Two of the most intriguing stories in tech this week include the impressive success of Square's (NYSE:SQ) Cash App -- a peer-to-peer payment service -- and chipmaker NVIDIA's (NASDAQ:NVDA) earnings. Headlines for both companies sent their stocks in opposite directions.
Here's what investors should know.
Square's relentless rise
Shares of the financial-technology company have been on a tear -- and last week's gains for the stock to record highs, after an analyst upgraded the stock, extended Square stock's impressive run even further.
Square's fast-growing peer-to-peer payment app, Cash App, saw its cumulative downloads rise to 33.5 million in July, exceeding PayPal Holdings-owned Venmo's 32.9 million downloads, according to marketing intelligence company Sensor Tower and the equity research team at Nomura Instinet.
"If the Cash App continues to grow rapidly, the business could reach or even exceed $100 million in sales by 2020, even without deeper active user penetration," said Nomura Instinet analyst Dolev (via CNBC). On the heels of this development and Square's strong second quarter, Dolev increased his revenue estimates for the company and boosted his 12-month price target for the stock to $86 -- well above the stock's closing price of $72.90 on Friday.
Shares of Square ended the week up about 3%, bringing the stock's year-to-date return to 110%.
Shares of NVIDIA pulled back this week, falling about 4%. The stock's decline came despite better-than-expected revenue and adjusted earnings per share for its second quarter of fiscal 2019.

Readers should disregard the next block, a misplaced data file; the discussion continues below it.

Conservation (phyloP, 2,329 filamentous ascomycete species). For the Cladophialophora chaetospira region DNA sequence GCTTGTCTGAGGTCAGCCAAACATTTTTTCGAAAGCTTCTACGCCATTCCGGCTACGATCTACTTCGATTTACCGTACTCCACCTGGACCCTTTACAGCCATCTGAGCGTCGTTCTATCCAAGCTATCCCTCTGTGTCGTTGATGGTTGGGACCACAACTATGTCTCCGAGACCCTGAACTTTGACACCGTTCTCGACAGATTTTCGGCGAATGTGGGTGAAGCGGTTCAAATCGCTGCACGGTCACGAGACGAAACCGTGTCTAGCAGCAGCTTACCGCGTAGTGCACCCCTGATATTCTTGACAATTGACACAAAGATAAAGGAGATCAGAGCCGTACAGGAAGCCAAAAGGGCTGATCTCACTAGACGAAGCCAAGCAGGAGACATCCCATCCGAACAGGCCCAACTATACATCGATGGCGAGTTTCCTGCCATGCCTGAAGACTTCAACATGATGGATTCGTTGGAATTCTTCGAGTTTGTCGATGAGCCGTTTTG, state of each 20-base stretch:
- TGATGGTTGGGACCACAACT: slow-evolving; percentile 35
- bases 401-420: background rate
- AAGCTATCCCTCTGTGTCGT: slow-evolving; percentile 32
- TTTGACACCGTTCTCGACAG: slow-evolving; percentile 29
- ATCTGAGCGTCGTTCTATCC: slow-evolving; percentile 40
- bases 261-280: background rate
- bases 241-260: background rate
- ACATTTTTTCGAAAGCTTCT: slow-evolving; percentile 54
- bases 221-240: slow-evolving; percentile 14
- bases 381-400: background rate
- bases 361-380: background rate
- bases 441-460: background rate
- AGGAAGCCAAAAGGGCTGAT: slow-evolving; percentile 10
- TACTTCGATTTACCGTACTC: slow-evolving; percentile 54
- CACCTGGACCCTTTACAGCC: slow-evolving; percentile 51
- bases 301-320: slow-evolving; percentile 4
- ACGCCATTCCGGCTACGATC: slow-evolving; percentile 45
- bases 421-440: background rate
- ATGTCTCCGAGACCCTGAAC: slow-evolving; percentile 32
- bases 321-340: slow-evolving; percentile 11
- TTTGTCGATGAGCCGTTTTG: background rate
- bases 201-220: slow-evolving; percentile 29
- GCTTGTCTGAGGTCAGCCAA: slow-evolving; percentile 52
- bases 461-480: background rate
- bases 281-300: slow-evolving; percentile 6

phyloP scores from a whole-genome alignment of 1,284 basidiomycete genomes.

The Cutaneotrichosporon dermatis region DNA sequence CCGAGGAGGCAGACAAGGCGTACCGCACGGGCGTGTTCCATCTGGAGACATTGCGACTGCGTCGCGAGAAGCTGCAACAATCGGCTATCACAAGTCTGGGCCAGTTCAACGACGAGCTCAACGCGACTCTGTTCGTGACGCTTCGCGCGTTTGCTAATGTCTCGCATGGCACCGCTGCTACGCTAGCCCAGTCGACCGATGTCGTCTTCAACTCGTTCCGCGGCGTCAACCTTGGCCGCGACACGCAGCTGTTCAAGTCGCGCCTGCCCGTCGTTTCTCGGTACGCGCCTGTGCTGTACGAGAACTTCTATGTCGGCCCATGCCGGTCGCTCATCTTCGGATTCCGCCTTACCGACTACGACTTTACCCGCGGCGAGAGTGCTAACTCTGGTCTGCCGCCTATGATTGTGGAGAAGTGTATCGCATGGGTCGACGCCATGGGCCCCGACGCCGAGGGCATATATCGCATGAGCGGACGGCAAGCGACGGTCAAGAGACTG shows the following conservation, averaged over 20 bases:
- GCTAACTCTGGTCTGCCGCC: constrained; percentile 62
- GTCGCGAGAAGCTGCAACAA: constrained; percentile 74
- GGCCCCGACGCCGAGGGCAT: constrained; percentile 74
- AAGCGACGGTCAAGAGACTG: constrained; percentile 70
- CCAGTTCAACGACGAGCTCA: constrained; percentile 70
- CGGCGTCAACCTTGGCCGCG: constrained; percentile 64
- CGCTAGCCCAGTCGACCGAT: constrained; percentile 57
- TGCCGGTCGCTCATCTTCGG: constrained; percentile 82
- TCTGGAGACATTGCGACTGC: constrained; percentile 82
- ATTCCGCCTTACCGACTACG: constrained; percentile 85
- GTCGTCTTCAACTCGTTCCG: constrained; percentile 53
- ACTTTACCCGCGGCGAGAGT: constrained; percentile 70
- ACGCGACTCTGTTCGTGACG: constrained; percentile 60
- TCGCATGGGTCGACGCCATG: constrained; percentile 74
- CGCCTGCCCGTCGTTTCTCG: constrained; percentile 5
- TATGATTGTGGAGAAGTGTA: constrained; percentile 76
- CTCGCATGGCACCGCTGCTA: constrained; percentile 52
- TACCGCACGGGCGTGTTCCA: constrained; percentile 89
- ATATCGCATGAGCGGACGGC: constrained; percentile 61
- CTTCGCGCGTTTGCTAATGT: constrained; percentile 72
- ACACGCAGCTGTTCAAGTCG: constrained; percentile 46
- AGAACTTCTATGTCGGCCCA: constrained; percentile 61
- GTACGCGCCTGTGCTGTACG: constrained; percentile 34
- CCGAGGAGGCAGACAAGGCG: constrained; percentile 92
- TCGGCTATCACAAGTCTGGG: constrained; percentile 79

NVIDIA reported revenue of $3.12 billion, up 40% from $2.23 billion in the year-ago quarter. Net income increased even faster, thanks to a 490-basis-point increase in the company's gross margin. Net income was $1.1 billion, up 89% year over year. That translates to adjusted earnings per share of $1.76.
On average, analysts expected revenue and adjusted earnings per share of $3.10 billion and $1.66, respectively.
Where the chipmaker may have spooked investors was with its revenue guidance. Management said it expected third-quarter revenue of $3.25 billion, "plus or minus 2%." On average, analysts were expecting third-quarter revenue of $3.34 billion. Part of NVIDIA's weaker-than-expected guidance can be attributed to the company's anemic outlook for cryptocurrency-specific products.
"Whereas we had previously anticipated cryptocurrency to be meaningful for the year, we are now projecting no contributions going forward," management said in the prepared remarks for its earnings call." This warning came after the company crypto-specific product revenue in its second quarter was just $18 million -- far below the $100 million it had expected.